Jason is a proud Yorta Yorta man. Associate Producer Malthouse Theatre, Producer of Blak Cabaret, and Associate Producer of The Shadow King. Co-Producer and Programmer of Smith Street Dreaming. Associate Producer of Leaps and Bounds Festival. Events and Festival Officer City of Yarra, Founder Melbourne Comedy Festival’s Deadly Funny program. Producer Reconciliation Comedy Gala. Producer Is Racism the New Black. Producer BlakWiz. Producer Hip Hop Hooray – Deadly Style. Jason was the recipient of the VIPA 2012 Uncle Jack Charles Award and the British Council’s National Indigenous Leadership Award.
Mare Maticevski is a Community Programs Librarian at Bargoonga Nganjin, North Fitzroy Library and a Convenor of the Public Libraries Victoria Network Multicultural Services and Programs Special Interest Group. She brings a background of teaching and community arts to her role and a passionate advocacy for diversity. Like many she loves to be creatively engaged. She identifies as a migrant with shifting identities.
Gracie and Katrina Lolicato
Gracie and Katrina Lolicato love a good chat.
After studying documentary photography at Photographic Imaging College in Hawthorn, Gracie moved to Wangaratta to take on a position as photographer with North Eastern Newspapers, where she had the privilege of photographing everything from community fundraisers to the commonwealth games relay, horrific bushfires, abhorrent crimes and the Wangaratta Jazz Festival. It is here that she developed a strong interest in looking at and recording the everyday life experiences of Australians across class, gender, ethnicity and age. She applied the skills learned on the job to her work as a portrait photographer before moving back to Melbourne and returning to study Visual Arts at NMIT and then Sociology at La Trobe University.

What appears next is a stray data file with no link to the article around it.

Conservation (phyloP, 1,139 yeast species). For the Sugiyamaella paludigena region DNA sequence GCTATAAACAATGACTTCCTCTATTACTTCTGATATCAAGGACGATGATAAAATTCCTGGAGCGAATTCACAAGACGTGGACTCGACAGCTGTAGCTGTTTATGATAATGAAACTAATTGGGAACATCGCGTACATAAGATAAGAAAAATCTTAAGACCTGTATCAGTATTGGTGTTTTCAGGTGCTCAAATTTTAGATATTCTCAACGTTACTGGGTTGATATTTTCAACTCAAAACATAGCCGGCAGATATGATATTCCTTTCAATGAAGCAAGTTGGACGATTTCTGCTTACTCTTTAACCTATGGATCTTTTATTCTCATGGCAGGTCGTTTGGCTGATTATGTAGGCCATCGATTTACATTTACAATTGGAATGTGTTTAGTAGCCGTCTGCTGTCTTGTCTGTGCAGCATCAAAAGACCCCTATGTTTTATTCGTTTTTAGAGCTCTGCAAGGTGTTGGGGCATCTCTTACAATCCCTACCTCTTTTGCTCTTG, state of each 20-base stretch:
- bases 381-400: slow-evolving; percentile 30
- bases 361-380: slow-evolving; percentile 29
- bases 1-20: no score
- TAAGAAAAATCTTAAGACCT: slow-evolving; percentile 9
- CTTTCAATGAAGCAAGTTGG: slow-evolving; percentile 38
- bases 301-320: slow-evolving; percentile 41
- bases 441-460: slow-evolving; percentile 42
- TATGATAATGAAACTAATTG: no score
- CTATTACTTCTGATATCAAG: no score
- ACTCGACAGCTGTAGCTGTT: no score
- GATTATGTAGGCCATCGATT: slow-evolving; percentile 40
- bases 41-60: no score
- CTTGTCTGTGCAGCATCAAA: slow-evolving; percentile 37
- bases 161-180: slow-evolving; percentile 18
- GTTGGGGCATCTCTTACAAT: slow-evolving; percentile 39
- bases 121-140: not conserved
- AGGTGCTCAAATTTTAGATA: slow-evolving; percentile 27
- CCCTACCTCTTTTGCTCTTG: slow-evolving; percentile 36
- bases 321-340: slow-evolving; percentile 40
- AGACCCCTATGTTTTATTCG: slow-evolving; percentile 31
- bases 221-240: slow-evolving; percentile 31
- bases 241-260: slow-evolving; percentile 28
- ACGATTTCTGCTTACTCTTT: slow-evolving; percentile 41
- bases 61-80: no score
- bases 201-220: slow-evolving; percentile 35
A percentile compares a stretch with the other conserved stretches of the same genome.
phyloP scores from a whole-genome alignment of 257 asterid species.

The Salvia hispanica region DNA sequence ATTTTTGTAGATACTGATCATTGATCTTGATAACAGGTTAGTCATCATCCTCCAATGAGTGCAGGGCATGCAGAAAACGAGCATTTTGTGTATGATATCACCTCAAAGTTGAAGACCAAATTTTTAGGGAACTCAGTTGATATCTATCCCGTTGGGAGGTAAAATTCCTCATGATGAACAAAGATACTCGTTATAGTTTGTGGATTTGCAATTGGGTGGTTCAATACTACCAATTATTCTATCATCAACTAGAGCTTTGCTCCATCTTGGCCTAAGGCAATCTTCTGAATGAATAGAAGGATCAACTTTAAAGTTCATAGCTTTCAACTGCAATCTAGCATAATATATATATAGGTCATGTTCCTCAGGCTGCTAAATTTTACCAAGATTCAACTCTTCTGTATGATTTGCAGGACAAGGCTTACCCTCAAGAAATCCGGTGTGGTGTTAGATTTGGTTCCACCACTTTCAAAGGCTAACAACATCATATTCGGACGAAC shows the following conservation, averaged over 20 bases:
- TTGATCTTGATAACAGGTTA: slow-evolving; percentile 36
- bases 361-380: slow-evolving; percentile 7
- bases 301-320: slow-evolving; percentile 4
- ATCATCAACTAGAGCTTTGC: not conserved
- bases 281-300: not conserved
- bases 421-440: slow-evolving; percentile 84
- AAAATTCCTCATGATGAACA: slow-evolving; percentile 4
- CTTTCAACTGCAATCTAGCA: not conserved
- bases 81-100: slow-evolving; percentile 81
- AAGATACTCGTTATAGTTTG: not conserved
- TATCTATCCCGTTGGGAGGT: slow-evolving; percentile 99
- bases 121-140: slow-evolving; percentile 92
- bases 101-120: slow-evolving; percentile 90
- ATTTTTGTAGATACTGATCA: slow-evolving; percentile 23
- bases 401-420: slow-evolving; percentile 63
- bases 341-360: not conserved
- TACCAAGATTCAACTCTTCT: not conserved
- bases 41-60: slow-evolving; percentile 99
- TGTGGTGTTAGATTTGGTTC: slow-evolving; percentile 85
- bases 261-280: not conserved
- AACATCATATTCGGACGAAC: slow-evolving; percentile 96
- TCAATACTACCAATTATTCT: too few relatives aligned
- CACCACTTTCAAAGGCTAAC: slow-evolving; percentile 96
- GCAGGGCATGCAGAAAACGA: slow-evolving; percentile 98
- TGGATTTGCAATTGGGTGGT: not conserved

Katrina, on the other hand, worked as a myotherapist and small business owner for nearly a decade before returning to university in 2007 to formally feed her interest in history and archaeology. She now holds a Bachelor degree (Honours) in Archaeology (Latrobe), a Master of Cultural Heritage (Deakin) and is currently undertaking a PhD at Deakin University, where she is investigating the potential for community museums to enact social benefit.
But one day, in 2012, while walking through the old Tyabb packing house, their passion for old things, and chatting converged. The Foundling Archive began as a collection of photography, film, and small personal objects that had been discarded or relinquished by their original owners. Today, this small organisation it is a growing bank of experience - of the lives and perspectives of ordinary Australians.
Arnold Zable is a writer, novelist and human rights advocate, and one of Australia’s most-loved storytellers. His award-winning books include Jewels and Ashes, The Fig Tree, and three novels, Café Scheherazade, Scraps of Heaven, and Sea of Many Returns. His most recent book is Violin Lessons. He is the author of numerous columns, stories and essays, and co-author of the play Kan Yama Kan in which asylum seekers tell their stories.
Bookings essential. You do not need to bring a ticket to this event.
Bargoonga Nganjin, North Fitzroy Library
Date and time:
6.30pm - 8.30pm
Wednesday 04 October 2017
182 St Georges Road, North Fitzroy